SNP leader Nicola Sturgeon cautious about new push for independence
Scots have redrawn the political map and finding deal with Tories will be hard
Leader of the SNP Nicola Sturgeon celebrates during the Glasgow electon declarations. Photograph: Jeff J Mitchell/Getty Images
In the end, one in two Scots who voted ticked an SNP candidate, delivering 56 of Scotland’s 59 seats – a blessing for the party provided by a combination of first-past-the-post voting rules and the movement it led for independence last year.
The Labour charge has flaws, however, since Labour and the SNP together control 288 seats, far short of the 321 needed to hold a majority in the House of Commons.
Tempers were raised between the English and the Scots during the campaign, fuelled by a deeply cynical bid by the Conservatives to frighten English voters from backing Labour because they would be beholden to the Scots. It worked too, to some extent.
Having fuelled the rhetoric with talk of ‘Ajockalypse Now’, London mayor Boris Johnson yesterday performed a volte-face, saying that, of course, a new federal deal has to be reached across all of the United Kingdom.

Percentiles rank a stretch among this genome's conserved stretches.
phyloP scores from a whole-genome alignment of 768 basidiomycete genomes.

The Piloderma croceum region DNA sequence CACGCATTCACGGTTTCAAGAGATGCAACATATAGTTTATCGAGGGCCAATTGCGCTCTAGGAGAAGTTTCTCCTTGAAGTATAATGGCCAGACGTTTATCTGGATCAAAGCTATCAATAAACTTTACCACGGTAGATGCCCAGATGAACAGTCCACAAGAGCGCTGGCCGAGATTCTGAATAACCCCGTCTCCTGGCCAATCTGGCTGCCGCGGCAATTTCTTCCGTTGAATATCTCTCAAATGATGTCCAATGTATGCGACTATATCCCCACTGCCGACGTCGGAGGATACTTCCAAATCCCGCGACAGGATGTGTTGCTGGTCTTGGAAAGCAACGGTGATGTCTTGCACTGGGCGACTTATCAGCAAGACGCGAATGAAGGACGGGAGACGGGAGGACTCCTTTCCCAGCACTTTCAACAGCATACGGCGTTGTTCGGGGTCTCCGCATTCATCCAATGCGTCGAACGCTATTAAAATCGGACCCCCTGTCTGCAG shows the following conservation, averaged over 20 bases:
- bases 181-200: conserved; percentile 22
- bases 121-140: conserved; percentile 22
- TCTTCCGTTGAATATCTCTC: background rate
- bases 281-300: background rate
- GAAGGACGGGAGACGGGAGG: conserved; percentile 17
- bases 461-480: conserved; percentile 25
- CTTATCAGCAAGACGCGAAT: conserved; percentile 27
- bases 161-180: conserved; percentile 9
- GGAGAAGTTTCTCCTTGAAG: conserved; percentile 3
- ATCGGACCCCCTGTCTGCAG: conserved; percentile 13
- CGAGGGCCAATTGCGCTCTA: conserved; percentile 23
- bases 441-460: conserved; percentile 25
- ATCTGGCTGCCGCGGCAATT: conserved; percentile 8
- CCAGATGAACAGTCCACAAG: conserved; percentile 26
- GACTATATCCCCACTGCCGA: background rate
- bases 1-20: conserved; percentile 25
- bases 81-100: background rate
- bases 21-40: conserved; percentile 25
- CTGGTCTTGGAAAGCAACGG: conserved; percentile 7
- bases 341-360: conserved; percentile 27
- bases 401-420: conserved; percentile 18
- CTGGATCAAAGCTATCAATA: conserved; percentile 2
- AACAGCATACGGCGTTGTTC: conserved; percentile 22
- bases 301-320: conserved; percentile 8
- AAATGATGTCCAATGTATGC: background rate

So what happens now? Scotland’s first minister Nicola Sturgeon carefully sidestepped demands during the election campaign to commit to including a pledge to hold a new independence referendum during the life of the next Scottish parliament.
Sturgeon is rightly cautious. For many Scots, even many of those who voted Yes last September, the prospect of another two years of often-bitter constitutional debate is enough to prompt feelings of near-despair.
The SNP knows that a referendum can be lost once without irreparable damage but it cannot be lost twice. Privately, many in the party’s ranks believe that they would have to be sure of a two-to-one majority before they would even move.
For now, the SNP points out that Scotland was once ruled by Conservatives, who had little or no representation north of the border. Today, Labour is in the same boat, with just Ian Murray surviving from its outgoing stock of 41 MPs.
The SNP was blessed either way. A Labour victory would have left Ed Miliband dependent upon the SNP for support, which could have been used by the nationalist party as a platform to win another Holyrood majority in the Scottish parliamentary elections next May.
Last September, Cameron was rightly accused of having inflamed Scottish opinion by linking extra devolution for Scotland – promised in the days before the referendum – with “English votes for English laws”.
He quickly retracted but the damage was done.
Speaking outside Downing Street yesterday, he said pledges had been made to Scotland and would be honoured: “In Scotland, our plans are to create the strongest devolved government anywhere in the world, with important powers over taxation.”
Now, the SNP says this is something that it still wants, but not quickly. Given the temper of some English Conservative MPs, the one power that the SNP does not want is the one that many of them would be only too happy to give.